I’m really tired of hearing from the nflpa and the saints players on this. Look at it from a clear perspective. Would a buisness, in the public eye and scrutiny would a buisness suspend coaches and players millions and millions of dollars without proof. Roger goddell would not stake his reputation on such a large mistake. If the players and nflpa have an issue with the appeals process, I would agree, however, myself nor anyone else in the public agreed as they did during the 100 billion dollar negotiation that would be the appeals process.

    I still am perplexed at the nflpa aggressive approach in th defense of players who have committed the acts with not nearly as dedication to defend the players who were attacked.

    It’s a shame on this day that we continue to talk about players like this instead of focusing on class acts like the signing of Eric legrand by the Bucs. The nflpa should understand that in this violent game where injuries like legrand’s can occur at anytime, there is no room for even the inference of intentionally injuring another and I challenge the nflpa that if indeed it is brought to light the specifics of the acts are indeed to injure players, that the nflpa ban players like vilma from there union and keep them out of the game themselves. Not doing so would be an embarressment to the millions of dollars they fought for the injured retired players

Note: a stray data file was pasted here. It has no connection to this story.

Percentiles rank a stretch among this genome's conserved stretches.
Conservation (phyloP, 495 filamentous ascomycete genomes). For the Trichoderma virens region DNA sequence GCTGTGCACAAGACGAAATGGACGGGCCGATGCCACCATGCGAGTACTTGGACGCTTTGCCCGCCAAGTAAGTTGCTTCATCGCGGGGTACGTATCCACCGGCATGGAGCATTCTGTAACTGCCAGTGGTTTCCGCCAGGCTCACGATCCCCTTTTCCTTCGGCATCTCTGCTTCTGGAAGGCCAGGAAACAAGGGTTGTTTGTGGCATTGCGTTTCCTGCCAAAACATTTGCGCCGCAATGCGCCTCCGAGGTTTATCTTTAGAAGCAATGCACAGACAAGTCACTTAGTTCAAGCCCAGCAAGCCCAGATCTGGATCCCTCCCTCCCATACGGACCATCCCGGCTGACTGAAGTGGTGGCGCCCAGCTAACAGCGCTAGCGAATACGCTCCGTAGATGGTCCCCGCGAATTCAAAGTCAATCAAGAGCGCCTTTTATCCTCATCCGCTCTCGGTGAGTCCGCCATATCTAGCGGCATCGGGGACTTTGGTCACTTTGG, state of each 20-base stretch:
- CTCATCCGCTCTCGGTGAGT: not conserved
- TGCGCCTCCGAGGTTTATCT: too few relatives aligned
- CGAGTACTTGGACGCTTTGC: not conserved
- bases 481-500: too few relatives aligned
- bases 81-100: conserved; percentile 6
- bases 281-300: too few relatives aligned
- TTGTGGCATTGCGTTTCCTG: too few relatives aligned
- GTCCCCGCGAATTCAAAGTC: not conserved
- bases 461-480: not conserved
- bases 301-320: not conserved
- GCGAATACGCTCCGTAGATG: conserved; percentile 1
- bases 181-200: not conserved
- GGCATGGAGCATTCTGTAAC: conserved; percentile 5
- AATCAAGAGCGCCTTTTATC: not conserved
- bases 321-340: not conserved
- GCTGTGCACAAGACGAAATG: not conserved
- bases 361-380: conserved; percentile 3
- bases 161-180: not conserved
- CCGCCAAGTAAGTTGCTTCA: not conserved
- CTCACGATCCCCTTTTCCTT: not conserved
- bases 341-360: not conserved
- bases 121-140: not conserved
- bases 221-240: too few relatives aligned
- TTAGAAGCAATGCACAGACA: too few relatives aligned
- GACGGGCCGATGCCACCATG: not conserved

———

    Well said my man.

  55. chad504boy says: May 2, 2012 11:09 PM

    Wow, I know she goes to Super Cuts. But in any case, what kind of defense is this for the NFL when she gets to review “evidence” that clearly nobody else can see nor know validity of its origination or how about a rebuttal from the opposing parties instead of just accepting plea bargains from the wussies… (Hargrove and Williams) cause obviously they have clear agenda and motivation to lie and throw others under the bus.